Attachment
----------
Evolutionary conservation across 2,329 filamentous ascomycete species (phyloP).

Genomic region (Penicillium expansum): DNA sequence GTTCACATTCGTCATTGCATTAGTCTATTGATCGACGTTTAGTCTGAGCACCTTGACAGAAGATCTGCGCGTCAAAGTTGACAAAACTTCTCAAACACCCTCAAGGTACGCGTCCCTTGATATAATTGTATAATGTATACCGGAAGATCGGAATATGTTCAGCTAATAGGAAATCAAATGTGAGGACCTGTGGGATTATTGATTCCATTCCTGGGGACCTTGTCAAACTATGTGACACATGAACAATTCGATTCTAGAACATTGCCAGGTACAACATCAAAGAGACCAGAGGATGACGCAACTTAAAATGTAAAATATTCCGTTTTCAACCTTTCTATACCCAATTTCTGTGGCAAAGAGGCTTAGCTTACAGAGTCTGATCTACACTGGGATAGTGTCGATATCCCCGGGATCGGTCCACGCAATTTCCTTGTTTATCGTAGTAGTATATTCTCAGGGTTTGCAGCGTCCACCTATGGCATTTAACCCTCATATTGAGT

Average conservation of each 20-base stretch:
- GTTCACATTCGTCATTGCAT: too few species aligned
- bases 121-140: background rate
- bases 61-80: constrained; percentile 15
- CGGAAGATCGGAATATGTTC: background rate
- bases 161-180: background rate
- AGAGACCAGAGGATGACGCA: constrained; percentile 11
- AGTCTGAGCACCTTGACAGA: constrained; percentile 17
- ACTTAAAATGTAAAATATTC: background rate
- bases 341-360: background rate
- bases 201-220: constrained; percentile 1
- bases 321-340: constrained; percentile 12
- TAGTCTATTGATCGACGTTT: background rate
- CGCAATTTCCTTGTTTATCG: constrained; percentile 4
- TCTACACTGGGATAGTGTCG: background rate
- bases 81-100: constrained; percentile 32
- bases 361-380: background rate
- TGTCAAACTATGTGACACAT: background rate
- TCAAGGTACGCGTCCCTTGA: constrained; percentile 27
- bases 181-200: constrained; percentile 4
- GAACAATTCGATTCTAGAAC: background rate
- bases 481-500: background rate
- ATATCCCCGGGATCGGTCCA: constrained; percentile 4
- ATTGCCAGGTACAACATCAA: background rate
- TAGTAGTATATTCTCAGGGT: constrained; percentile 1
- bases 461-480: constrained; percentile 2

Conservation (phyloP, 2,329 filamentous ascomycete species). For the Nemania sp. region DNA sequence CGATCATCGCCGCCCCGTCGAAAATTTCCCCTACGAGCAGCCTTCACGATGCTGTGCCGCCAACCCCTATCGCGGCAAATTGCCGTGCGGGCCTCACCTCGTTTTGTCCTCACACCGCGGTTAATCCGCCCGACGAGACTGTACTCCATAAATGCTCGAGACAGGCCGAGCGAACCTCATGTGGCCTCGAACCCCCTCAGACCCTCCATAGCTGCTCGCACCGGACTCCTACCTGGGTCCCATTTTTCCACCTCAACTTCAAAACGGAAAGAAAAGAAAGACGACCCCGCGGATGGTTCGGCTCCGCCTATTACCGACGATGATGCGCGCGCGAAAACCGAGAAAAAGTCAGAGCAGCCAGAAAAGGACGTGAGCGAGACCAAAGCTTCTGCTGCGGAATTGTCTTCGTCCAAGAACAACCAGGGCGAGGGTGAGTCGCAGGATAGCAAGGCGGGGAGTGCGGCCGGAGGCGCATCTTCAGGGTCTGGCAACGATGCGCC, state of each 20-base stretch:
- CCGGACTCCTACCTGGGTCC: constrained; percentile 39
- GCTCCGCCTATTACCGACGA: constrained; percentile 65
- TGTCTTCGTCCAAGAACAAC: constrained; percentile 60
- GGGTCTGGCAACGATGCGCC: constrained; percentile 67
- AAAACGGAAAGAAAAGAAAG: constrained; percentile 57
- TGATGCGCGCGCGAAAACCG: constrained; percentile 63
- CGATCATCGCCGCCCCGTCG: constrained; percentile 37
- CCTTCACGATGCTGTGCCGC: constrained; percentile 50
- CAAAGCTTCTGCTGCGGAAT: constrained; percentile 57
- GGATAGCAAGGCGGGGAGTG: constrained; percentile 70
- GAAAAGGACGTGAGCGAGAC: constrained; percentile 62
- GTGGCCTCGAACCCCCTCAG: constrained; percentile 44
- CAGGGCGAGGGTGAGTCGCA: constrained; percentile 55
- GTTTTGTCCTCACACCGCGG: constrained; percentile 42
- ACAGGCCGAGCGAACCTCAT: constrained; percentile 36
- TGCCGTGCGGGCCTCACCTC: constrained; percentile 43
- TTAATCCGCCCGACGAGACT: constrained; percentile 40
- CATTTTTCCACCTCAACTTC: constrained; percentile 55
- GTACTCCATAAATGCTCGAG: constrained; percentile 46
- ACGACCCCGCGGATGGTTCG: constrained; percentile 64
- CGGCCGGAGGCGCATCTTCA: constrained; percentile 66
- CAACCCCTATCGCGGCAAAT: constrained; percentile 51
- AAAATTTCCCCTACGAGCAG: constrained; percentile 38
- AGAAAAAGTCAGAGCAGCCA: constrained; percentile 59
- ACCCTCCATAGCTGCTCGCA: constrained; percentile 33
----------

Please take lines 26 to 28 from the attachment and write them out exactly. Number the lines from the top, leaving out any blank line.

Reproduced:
- ATTGCCAGGTACAACATCAA: background rate
- TAGTAGTATATTCTCAGGGT: constrained; percentile 1
- bases 461-480: constrained; percentile 2